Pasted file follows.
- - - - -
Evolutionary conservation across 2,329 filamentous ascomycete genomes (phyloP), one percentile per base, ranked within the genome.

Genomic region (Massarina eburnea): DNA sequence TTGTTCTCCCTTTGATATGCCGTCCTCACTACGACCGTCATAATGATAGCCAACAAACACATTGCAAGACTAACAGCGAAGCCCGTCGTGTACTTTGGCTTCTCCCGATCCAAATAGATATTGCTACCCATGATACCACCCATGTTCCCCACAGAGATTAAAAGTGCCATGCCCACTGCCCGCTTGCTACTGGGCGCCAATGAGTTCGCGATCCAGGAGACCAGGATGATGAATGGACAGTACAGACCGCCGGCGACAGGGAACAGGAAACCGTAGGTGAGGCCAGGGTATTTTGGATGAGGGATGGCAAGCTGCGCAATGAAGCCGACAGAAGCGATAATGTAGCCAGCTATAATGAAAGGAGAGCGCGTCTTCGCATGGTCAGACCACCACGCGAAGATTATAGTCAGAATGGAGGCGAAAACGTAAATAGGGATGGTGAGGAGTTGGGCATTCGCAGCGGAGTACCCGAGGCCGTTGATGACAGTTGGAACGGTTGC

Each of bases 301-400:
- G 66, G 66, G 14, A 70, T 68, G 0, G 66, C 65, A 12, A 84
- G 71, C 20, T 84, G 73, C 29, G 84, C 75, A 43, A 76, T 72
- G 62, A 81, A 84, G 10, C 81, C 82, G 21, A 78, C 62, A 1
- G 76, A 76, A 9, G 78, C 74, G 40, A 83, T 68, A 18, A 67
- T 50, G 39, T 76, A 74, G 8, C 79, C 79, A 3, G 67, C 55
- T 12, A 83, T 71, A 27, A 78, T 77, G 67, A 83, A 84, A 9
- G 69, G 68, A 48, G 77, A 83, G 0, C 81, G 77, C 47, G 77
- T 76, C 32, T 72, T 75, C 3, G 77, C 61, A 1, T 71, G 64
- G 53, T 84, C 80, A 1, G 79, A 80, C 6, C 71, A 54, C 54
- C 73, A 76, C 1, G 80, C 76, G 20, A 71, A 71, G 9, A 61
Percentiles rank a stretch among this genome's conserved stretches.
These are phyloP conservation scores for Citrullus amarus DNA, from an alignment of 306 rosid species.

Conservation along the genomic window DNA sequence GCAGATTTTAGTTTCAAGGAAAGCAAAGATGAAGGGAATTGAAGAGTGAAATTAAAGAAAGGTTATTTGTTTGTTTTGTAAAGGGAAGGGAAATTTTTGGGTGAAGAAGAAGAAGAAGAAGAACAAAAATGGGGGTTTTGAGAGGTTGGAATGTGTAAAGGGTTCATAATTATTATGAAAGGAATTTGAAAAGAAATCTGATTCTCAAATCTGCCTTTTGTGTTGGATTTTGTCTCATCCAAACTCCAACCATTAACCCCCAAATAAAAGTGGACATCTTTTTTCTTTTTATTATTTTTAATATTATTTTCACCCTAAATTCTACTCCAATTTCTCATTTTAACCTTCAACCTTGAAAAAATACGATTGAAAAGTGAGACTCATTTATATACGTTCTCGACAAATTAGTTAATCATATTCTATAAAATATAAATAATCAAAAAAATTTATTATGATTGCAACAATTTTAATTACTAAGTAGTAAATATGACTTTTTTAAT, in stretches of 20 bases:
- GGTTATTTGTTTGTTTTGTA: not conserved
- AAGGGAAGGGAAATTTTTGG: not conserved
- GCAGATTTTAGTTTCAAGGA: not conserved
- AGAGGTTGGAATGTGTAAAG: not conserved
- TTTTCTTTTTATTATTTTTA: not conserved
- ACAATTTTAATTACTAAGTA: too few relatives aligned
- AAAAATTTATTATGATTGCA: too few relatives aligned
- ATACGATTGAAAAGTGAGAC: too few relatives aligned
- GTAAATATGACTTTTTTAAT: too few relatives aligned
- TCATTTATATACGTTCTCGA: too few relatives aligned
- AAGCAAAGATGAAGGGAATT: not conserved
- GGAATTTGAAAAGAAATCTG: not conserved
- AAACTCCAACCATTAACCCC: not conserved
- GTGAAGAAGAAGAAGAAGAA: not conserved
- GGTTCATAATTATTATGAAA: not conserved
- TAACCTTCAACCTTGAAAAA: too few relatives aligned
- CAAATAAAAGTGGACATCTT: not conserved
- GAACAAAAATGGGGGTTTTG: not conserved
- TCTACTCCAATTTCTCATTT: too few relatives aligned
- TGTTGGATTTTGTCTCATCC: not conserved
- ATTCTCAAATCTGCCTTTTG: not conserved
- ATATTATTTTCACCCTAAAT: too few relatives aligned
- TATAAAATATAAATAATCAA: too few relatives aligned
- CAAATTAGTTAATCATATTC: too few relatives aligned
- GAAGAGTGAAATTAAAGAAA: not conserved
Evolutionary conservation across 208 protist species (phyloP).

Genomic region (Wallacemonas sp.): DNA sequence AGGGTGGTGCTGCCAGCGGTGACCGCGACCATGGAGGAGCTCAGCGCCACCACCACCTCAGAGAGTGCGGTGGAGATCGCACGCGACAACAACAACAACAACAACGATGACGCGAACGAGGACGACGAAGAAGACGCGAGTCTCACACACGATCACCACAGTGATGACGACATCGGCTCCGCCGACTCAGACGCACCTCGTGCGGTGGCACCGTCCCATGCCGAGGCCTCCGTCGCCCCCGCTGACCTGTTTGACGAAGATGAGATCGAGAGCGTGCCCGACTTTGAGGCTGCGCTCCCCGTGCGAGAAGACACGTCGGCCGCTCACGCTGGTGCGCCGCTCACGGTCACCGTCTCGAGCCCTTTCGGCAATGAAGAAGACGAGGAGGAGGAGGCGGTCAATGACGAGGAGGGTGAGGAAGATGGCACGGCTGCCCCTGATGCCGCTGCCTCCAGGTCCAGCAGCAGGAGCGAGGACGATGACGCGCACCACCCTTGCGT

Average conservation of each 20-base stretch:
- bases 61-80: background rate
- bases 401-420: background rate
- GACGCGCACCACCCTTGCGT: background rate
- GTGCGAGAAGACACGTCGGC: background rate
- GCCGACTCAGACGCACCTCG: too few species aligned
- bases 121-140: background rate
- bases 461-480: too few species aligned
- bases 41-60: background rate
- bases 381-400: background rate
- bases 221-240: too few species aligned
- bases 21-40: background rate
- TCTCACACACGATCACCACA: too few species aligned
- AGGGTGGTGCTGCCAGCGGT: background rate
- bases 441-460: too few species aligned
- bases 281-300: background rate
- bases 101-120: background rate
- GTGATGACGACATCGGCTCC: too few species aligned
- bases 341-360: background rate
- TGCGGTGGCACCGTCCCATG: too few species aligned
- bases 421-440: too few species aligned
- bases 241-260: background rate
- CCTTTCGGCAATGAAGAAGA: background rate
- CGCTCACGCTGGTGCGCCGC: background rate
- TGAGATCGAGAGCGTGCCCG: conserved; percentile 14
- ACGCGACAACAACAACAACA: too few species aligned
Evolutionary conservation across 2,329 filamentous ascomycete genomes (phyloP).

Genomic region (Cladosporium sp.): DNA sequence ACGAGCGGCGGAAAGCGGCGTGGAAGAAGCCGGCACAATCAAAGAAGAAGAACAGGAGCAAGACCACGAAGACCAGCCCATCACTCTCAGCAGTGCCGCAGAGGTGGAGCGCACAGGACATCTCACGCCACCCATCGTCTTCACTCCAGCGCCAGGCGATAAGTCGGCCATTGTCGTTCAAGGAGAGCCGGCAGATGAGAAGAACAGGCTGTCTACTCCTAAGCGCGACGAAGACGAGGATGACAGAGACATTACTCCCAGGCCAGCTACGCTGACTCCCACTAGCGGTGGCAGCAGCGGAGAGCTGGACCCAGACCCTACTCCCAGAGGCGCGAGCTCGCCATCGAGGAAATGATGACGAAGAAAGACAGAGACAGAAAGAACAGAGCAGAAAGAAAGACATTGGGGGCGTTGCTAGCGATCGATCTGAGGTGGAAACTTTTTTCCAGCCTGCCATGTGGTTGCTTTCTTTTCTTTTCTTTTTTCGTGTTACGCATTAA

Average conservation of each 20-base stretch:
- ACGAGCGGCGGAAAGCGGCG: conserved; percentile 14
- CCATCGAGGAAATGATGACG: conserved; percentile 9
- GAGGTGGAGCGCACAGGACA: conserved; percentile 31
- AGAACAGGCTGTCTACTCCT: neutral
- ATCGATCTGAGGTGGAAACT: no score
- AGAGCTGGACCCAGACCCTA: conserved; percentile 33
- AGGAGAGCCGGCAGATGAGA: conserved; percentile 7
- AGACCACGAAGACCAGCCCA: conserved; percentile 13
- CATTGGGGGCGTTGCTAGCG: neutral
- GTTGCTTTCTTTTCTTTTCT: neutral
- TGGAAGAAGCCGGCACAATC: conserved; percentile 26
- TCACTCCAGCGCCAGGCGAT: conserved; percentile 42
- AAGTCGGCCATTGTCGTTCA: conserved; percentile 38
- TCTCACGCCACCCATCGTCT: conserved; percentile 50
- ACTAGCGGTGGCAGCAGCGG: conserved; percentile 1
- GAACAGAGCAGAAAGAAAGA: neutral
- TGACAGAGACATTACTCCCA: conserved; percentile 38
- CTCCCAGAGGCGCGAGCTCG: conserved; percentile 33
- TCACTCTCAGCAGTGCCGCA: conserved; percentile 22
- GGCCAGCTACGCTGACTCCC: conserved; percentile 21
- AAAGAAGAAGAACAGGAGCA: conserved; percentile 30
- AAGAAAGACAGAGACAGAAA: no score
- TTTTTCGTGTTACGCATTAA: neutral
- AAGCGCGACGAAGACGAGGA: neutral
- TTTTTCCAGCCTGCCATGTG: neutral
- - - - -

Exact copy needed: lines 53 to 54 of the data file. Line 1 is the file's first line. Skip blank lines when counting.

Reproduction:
- bases 381-400: background rate
- bases 221-240: too few species aligned